Well a good way to make a start on this would be for education faculties to equip pre-service teachers with scientifically-derived knowledge and skills on (for example) the teaching of literacy and numeracy, as well as the ability to read and critique new research and make decisions about how this should inform practice.

Teachers cannot speak with authority if they do not know the research behind an approach and the extent to which this is contested. This is why, for example, medical students are taught that prescribing antibiotics for children with middle ear infections is controversial. They know the ground will shift under them over time, as the science changes, and are primed to watch for new evidence as it arises, and adjust their practice accordingly.

This is called accountability.
Scientific evidence gives rise to gurus
A more critical and discerning teaching workforce would counter this in a flash – in the same way that it does in medicine. Gurus flourish where audiences can be easily wooed and charmed by pretty graphs and impressive looking numbers.
While medical-style guidelines may seem to have come from God, such guidelines, even in medicine are often multiple and contradictory. The “cookbook” teacher will always be chasing the latest guideline, disempowered by top-down interference in the classroom.
Yes, this is the nature of scientific evidence. It changes, and is sometimes contradictory. Rather than “chasing” the latest guideline, professionals need to avail themselves of new evidence and work out how it should influence their practice. 

This is called accountability.
In medicine, over five years, fifty percent of guideline recommendations are overturned by new evidence. A comparable situation in education would create unimaginable turmoil for teachers.
The paper linked to here states “This investigation sheds light on low-value practices and patterns of medical research”. Wouldn’t this be a good thing in education too? That way, we might never go down the Brain Gym, coloured lenses, learning styles, multiple intelligences, left brain-right brain, brain-based learning (etc) time wasting and expensive rabbit holes that education is so fond of.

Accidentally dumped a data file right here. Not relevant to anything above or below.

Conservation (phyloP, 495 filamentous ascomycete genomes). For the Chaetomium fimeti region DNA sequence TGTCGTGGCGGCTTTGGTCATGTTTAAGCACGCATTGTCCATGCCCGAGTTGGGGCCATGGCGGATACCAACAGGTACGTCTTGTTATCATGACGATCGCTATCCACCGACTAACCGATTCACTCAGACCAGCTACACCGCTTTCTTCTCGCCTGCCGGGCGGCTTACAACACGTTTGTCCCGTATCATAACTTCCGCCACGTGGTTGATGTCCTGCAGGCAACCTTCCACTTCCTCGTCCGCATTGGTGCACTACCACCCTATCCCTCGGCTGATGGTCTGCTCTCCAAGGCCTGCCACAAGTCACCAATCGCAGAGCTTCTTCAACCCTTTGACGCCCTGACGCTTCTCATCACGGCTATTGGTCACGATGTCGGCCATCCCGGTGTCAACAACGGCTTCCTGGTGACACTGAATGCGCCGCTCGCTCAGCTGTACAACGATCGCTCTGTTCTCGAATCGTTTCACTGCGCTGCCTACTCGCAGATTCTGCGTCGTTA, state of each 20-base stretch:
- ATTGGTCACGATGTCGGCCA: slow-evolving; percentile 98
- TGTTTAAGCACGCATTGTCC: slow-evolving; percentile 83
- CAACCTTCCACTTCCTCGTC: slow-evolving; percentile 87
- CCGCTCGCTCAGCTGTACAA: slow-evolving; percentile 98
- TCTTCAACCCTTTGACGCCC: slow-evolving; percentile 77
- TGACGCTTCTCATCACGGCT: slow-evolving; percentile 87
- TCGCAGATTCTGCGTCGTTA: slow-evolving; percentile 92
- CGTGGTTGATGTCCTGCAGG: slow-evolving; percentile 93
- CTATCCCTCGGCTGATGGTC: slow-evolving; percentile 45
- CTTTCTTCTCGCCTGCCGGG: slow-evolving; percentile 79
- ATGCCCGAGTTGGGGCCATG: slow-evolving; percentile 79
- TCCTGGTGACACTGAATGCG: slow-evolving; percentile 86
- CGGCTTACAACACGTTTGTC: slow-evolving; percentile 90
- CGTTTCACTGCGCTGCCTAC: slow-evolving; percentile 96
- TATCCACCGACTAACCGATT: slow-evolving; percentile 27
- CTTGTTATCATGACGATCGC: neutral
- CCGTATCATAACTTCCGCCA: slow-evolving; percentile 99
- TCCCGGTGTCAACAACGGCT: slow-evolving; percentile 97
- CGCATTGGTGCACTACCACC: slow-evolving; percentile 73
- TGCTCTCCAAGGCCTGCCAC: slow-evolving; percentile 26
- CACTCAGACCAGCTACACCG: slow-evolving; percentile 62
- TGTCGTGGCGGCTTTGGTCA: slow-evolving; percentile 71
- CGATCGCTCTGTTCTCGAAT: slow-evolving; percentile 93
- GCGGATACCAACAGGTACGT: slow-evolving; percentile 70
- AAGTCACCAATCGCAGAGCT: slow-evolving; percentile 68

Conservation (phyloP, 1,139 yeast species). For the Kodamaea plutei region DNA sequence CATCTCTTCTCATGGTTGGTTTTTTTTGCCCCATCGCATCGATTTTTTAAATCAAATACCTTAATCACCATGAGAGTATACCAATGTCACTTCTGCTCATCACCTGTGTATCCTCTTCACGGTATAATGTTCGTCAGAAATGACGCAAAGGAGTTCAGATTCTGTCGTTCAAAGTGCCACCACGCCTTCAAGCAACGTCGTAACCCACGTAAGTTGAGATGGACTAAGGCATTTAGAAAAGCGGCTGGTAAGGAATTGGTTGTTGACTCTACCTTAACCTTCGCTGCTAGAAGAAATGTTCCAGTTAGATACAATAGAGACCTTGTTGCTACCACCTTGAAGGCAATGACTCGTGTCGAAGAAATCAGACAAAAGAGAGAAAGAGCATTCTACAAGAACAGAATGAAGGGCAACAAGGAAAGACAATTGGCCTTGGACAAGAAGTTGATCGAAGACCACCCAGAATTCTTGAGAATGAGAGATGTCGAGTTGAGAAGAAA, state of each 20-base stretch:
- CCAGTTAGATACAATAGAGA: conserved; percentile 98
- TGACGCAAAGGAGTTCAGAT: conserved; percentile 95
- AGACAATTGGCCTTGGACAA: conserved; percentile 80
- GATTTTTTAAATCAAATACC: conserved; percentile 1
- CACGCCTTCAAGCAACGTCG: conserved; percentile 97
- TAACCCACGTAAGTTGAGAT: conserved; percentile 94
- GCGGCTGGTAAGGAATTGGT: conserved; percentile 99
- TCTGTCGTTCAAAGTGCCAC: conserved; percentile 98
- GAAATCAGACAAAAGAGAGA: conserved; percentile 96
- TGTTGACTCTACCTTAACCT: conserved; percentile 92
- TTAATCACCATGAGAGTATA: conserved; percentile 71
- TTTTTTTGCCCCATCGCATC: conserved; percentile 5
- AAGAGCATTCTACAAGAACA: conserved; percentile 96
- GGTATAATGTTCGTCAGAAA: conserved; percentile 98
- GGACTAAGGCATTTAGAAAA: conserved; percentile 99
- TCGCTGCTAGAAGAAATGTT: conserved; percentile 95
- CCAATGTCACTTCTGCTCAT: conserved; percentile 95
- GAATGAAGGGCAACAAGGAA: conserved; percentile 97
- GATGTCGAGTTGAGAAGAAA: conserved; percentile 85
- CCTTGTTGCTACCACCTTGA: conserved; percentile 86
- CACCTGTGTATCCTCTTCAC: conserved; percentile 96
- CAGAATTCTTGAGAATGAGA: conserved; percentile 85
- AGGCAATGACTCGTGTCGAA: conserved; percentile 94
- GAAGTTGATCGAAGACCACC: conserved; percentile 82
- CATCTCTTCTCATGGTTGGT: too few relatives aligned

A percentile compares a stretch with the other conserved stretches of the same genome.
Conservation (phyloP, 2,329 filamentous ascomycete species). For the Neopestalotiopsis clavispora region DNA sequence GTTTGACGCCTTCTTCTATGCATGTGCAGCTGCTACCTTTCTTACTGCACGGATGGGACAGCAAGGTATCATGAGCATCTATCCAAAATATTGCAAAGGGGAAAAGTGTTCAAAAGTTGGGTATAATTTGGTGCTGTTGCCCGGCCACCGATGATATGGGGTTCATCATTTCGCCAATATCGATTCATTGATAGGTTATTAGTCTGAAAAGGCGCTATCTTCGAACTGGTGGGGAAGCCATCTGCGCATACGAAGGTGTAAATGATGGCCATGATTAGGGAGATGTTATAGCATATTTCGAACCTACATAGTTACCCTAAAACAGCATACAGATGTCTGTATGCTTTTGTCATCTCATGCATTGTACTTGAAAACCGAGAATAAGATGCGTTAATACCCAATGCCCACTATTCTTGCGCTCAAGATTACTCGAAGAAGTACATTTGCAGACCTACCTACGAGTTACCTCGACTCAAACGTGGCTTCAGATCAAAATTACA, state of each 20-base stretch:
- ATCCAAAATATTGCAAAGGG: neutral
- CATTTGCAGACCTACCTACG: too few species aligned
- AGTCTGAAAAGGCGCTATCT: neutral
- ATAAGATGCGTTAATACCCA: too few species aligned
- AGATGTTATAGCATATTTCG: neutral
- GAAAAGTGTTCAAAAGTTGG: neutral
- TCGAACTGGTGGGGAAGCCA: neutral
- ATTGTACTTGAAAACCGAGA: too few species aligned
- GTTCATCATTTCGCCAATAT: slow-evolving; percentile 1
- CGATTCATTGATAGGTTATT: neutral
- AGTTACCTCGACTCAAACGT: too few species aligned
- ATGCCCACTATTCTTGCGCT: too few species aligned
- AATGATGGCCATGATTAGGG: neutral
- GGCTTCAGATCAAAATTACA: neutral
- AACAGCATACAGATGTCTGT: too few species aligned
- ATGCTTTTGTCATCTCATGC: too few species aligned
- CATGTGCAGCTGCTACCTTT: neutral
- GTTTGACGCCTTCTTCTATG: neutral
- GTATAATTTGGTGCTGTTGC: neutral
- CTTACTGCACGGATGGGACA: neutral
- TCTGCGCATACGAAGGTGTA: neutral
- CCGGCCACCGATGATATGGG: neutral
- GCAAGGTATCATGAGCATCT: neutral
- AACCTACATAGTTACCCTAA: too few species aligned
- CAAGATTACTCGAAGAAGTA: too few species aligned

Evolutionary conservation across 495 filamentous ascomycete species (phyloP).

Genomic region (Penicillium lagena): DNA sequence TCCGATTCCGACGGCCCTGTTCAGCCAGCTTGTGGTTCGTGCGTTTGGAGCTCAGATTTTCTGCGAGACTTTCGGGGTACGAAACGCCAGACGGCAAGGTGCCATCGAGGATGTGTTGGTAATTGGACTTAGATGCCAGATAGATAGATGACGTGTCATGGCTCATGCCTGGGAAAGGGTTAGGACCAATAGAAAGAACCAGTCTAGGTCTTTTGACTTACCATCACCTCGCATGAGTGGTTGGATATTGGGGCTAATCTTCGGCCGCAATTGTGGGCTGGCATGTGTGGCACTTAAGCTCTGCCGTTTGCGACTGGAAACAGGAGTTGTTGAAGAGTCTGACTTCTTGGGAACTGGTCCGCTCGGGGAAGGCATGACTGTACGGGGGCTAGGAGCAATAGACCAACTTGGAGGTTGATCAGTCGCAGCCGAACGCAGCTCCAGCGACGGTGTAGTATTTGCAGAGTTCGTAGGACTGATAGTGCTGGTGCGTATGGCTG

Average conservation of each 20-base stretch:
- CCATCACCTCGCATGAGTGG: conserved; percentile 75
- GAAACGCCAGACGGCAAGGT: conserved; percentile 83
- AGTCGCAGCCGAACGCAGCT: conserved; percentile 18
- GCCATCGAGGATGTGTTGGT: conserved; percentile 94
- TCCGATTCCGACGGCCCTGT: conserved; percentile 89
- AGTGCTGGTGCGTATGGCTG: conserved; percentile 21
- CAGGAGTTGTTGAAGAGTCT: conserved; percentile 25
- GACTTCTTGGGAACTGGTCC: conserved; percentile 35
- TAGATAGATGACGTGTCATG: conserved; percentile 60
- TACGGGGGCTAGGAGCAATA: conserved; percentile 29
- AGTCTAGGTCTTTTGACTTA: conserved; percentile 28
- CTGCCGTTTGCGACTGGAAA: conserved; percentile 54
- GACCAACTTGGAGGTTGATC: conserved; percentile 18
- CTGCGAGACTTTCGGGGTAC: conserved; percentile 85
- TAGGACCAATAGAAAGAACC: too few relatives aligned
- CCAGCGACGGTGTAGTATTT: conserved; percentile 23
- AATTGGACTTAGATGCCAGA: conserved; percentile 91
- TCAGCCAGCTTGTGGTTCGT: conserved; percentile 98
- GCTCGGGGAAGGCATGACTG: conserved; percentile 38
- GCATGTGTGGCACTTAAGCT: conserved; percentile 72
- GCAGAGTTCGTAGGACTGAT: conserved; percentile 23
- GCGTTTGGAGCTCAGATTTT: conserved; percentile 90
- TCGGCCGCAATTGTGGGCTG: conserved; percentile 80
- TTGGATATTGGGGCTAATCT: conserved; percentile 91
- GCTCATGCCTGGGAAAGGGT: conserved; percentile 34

One of the challenges of living in a knowledge economy is that information changes. We all have an obligation to keep up as much as possible. Choosing your own adventure, whether as a doctor or a teacher, is not acceptable to the community.
Evidence-based practice risks conflicts of interest
Then let’s be careful not to throw the baby out with the bath water. The more discerning and informed teachers (and doctors) are, the less prone they will be to commercial interests. This is part of the imperfect world in which we live and is not a reason to abandon the scientific method.

There are plenty of commercial interests at work in classrooms around the world today, regardless of the level of evidence underpinning the teaching that is occurring.
Randomised controlled trials in medicine routinely produce outcomes that are to the benefit of industry. Only certain trials get funded. Much unfavourable research is never published. Drug and medical companies set agendas rather than responding to patient needs, in what has been described as a guideline “factory”.
These are all legitimate concerns about health research that need to be managed. They are not reasons to abandon the scientific method. See babies and bath water, above.
Do we want what happens in classrooms to be dictated by profit driven companies, or student-centred teachers?
As noted above, there are plenty of profit-making companies doing their thing in classrooms around the world right now, cashing in on the fact that teachers are a soft target for approaches with a slick marketing spin, and a few researchy-sounding words in the glossy brochure and on the equally glossy box.